University High School senior Diego Salazar traveled to New York City for a Generation Citizen Democracy Education Youth Summit in August, and he is using the lessons he learned to set an example for his peers that young people can also have a voice and be front and center in the democracy education field.
Salazar attended the New York City-based summit in the beginning of August with 26 other students, ages 14 to 18, from 12 different states, according to the summit’s website. He attended another summit in Washington, D.C., in March, he said.
The trip was his first time in New York, he said. During the day, Salazar was exposed to the college atmosphere at Wagner College, where the summit was held, and attended discussion and brainstorming sessions focused on topics such as increasing youth political participation, tactics to elevate political engagement and ways to respectfully disagree with peers. At night, he participated in social events, including a visit to Times Square and a Broadway musical.
“Many youth, they’re not politically active. They see it. They know it, but it’s probably because their parents aren’t,” Salazar said. “We can change that, and that’s what it was all about in New York City. There’s a lot of change that needs to happen, and not a lot of people think they can have any say-so in that. I’ve heard over time that, ‘My one vote doesn’t mean anything.’ It does.”
Shy going into high school, Salazar first found his voice during a career day when he learned about how community outreach could decrease violence in the world. With the desire to find a way to change society for the better, he joined mock trial for each year of high school, student court, practicum and anything else that interested him, he said. If he’s not going between classes or the cafeteria, he is in the classroom he calls his second home.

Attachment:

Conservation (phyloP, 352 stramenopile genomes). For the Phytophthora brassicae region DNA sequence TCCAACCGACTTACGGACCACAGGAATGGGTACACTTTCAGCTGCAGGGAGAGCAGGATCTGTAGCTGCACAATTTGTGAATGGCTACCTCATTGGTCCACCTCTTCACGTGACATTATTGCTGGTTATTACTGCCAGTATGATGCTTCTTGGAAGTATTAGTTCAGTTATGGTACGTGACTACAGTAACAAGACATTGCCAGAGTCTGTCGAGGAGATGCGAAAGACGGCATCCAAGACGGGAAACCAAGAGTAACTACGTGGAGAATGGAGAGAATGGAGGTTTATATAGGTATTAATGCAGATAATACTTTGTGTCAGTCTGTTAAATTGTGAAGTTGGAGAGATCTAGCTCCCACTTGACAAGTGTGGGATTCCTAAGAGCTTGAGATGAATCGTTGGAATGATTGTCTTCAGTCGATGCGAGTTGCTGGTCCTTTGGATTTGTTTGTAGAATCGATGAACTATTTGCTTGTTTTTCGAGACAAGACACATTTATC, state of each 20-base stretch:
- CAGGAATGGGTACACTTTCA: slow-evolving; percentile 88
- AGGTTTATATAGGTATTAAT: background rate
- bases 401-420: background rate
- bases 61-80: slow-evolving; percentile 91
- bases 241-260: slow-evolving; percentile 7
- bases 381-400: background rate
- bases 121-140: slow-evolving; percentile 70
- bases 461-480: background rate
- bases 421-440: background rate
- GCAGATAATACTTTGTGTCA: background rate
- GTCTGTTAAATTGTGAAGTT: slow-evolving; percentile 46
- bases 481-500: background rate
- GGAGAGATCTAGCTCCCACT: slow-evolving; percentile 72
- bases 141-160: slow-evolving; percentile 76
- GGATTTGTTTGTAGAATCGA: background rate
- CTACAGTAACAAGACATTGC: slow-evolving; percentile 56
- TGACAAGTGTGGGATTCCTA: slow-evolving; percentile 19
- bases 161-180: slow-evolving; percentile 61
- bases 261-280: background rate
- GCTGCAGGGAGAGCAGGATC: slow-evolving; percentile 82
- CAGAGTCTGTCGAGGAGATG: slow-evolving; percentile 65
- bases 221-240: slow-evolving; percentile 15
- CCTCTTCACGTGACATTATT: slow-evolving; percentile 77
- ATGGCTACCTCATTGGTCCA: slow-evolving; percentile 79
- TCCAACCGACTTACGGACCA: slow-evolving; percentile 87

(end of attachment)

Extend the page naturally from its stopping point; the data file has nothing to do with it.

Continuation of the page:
Criminal justice teacher Lori Palladino has seen Salazar’s growth firsthand, and the August summit helped Salazar come back to school with a new level of maturity, she said. He has taken on more roles in the classroom, is doing more things and is using his voice to be more outspoken as a leader among his peers, Palladino said. The event has directed him more down the career path he should be on, Palladino said.
“When I make it one day, I want to be able to say it all started in this courtroom,” Salazar said. “At first, I thought about being a lawyer, and I could do that, but I don’t want to stop there. I want to get a government job, and I know when I was in D.C., they offered me an internship with the U.S. Department of State. I’m striving to be a diplomat, because I want to get my major in international studies to see how America is interfering with people and how they’re interfering with us, what changes we can make for the better instead of for the worst.”
With his goal in mind, Salazar’s efforts to change the world starts with using the rest of the year to talk to and motivate students who come up after him. He gives advice on what to look out for, how to succeed and how to be prepared when facing a busy schedule, so that by the time he graduates, he knows there is someone else who can step up to be the example, he said.
“He has so much natural talent for all that. It’s amazing to see him argue a case in mock court. He’s never had any legal practice or mock trial practice, and he’ll just get up there. People who have gone through three years of law school can’t even do that, so it’s really been amazing. I think he enjoys it,” Palladino said. “I’ve had a lot of students go to law school, and I’ve had a lot of students go the criminal justice pathway, but for him to go so globally like that would be amazing, and he would do well at it, and he will make a difference.”